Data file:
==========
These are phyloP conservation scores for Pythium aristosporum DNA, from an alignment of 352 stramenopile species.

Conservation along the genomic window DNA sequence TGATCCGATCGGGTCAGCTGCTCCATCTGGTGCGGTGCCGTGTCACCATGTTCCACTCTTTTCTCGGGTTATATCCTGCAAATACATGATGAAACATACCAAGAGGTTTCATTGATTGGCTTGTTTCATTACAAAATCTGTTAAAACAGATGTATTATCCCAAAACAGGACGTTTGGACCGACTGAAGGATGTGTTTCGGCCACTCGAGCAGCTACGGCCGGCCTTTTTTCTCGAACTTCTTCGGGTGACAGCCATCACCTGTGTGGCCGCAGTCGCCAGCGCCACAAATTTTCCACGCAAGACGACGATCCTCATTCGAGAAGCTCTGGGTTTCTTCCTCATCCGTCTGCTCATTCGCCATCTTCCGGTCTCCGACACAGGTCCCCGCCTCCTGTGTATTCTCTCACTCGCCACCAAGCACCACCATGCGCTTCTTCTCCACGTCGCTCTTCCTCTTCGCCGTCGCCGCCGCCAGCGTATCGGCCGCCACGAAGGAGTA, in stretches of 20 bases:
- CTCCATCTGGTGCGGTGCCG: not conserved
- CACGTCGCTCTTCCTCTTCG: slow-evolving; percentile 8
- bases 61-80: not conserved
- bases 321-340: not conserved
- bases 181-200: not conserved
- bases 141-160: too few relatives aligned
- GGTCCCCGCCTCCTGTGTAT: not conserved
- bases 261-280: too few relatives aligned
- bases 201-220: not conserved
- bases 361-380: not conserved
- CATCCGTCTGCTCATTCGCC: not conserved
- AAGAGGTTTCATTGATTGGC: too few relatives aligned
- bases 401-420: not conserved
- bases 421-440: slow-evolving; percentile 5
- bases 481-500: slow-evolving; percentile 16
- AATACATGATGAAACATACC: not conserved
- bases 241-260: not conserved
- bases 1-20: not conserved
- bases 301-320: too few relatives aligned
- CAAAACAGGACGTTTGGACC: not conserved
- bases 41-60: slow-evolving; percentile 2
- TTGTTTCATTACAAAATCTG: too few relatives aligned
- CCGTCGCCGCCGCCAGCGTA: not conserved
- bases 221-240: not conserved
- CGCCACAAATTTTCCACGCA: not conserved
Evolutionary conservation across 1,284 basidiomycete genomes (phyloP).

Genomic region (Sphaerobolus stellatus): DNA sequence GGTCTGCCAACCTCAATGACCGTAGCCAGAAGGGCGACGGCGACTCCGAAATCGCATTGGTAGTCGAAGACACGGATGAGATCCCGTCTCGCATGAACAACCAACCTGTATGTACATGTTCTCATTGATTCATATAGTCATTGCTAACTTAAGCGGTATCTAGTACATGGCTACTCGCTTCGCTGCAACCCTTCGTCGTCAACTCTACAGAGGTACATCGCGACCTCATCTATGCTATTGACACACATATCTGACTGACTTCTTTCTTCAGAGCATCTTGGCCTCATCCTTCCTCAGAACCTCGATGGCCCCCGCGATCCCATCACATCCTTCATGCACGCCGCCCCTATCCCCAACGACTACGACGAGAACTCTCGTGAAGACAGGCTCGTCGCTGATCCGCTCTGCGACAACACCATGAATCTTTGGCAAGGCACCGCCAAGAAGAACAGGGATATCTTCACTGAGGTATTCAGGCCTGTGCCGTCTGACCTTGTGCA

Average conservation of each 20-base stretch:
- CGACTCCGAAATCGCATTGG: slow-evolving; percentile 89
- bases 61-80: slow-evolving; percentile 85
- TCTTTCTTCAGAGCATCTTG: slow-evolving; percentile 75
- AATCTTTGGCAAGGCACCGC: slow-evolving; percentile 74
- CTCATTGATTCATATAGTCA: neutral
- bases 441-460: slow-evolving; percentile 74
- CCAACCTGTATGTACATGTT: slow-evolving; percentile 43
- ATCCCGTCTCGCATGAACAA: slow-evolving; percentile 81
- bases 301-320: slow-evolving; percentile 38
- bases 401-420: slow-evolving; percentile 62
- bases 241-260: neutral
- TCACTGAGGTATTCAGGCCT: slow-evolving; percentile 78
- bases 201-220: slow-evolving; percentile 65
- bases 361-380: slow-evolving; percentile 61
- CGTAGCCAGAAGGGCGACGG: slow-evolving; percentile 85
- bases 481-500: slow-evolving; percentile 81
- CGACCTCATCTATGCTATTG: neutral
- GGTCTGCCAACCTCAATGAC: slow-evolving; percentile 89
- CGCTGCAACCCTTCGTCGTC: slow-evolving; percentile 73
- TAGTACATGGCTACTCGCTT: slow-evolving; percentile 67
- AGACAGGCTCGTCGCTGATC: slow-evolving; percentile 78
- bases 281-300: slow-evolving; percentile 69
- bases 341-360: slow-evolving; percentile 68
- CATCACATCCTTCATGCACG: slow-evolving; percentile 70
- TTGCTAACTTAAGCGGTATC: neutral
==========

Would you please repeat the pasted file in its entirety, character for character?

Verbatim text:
These are phyloP conservation scores for Pythium aristosporum DNA, from an alignment of 352 stramenopile species.

Conservation along the genomic window DNA sequence TGATCCGATCGGGTCAGCTGCTCCATCTGGTGCGGTGCCGTGTCACCATGTTCCACTCTTTTCTCGGGTTATATCCTGCAAATACATGATGAAACATACCAAGAGGTTTCATTGATTGGCTTGTTTCATTACAAAATCTGTTAAAACAGATGTATTATCCCAAAACAGGACGTTTGGACCGACTGAAGGATGTGTTTCGGCCACTCGAGCAGCTACGGCCGGCCTTTTTTCTCGAACTTCTTCGGGTGACAGCCATCACCTGTGTGGCCGCAGTCGCCAGCGCCACAAATTTTCCACGCAAGACGACGATCCTCATTCGAGAAGCTCTGGGTTTCTTCCTCATCCGTCTGCTCATTCGCCATCTTCCGGTCTCCGACACAGGTCCCCGCCTCCTGTGTATTCTCTCACTCGCCACCAAGCACCACCATGCGCTTCTTCTCCACGTCGCTCTTCCTCTTCGCCGTCGCCGCCGCCAGCGTATCGGCCGCCACGAAGGAGTA, in stretches of 20 bases:
- CTCCATCTGGTGCGGTGCCG: not conserved
- CACGTCGCTCTTCCTCTTCG: slow-evolving; percentile 8
- bases 61-80: not conserved
- bases 321-340: not conserved
- bases 181-200: not conserved
- bases 141-160: too few relatives aligned
- GGTCCCCGCCTCCTGTGTAT: not conserved
- bases 261-280: too few relatives aligned
- bases 201-220: not conserved
- bases 361-380: not conserved
- CATCCGTCTGCTCATTCGCC: not conserved
- AAGAGGTTTCATTGATTGGC: too few relatives aligned
- bases 401-420: not conserved
- bases 421-440: slow-evolving; percentile 5
- bases 481-500: slow-evolving; percentile 16
- AATACATGATGAAACATACC: not conserved
- bases 241-260: not conserved
- bases 1-20: not conserved
- bases 301-320: too few relatives aligned
- CAAAACAGGACGTTTGGACC: not conserved
- bases 41-60: slow-evolving; percentile 2
- TTGTTTCATTACAAAATCTG: too few relatives aligned
- CCGTCGCCGCCGCCAGCGTA: not conserved
- bases 221-240: not conserved
- CGCCACAAATTTTCCACGCA: not conserved
Evolutionary conservation across 1,284 basidiomycete genomes (phyloP).

Genomic region (Sphaerobolus stellatus): DNA sequence GGTCTGCCAACCTCAATGACCGTAGCCAGAAGGGCGACGGCGACTCCGAAATCGCATTGGTAGTCGAAGACACGGATGAGATCCCGTCTCGCATGAACAACCAACCTGTATGTACATGTTCTCATTGATTCATATAGTCATTGCTAACTTAAGCGGTATCTAGTACATGGCTACTCGCTTCGCTGCAACCCTTCGTCGTCAACTCTACAGAGGTACATCGCGACCTCATCTATGCTATTGACACACATATCTGACTGACTTCTTTCTTCAGAGCATCTTGGCCTCATCCTTCCTCAGAACCTCGATGGCCCCCGCGATCCCATCACATCCTTCATGCACGCCGCCCCTATCCCCAACGACTACGACGAGAACTCTCGTGAAGACAGGCTCGTCGCTGATCCGCTCTGCGACAACACCATGAATCTTTGGCAAGGCACCGCCAAGAAGAACAGGGATATCTTCACTGAGGTATTCAGGCCTGTGCCGTCTGACCTTGTGCA

Average conservation of each 20-base stretch:
- CGACTCCGAAATCGCATTGG: slow-evolving; percentile 89
- bases 61-80: slow-evolving; percentile 85
- TCTTTCTTCAGAGCATCTTG: slow-evolving; percentile 75
- AATCTTTGGCAAGGCACCGC: slow-evolving; percentile 74
- CTCATTGATTCATATAGTCA: neutral
- bases 441-460: slow-evolving; percentile 74
- CCAACCTGTATGTACATGTT: slow-evolving; percentile 43
- ATCCCGTCTCGCATGAACAA: slow-evolving; percentile 81
- bases 301-320: slow-evolving; percentile 38
- bases 401-420: slow-evolving; percentile 62
- bases 241-260: neutral
- TCACTGAGGTATTCAGGCCT: slow-evolving; percentile 78
- bases 201-220: slow-evolving; percentile 65
- bases 361-380: slow-evolving; percentile 61
- CGTAGCCAGAAGGGCGACGG: slow-evolving; percentile 85
- bases 481-500: slow-evolving; percentile 81
- CGACCTCATCTATGCTATTG: neutral
- GGTCTGCCAACCTCAATGAC: slow-evolving; percentile 89
- CGCTGCAACCCTTCGTCGTC: slow-evolving; percentile 73
- TAGTACATGGCTACTCGCTT: slow-evolving; percentile 67
- AGACAGGCTCGTCGCTGATC: slow-evolving; percentile 78
- bases 281-300: slow-evolving; percentile 69
- bases 341-360: slow-evolving; percentile 68
- CATCACATCCTTCATGCACG: slow-evolving; percentile 70
- TTGCTAACTTAAGCGGTATC: neutral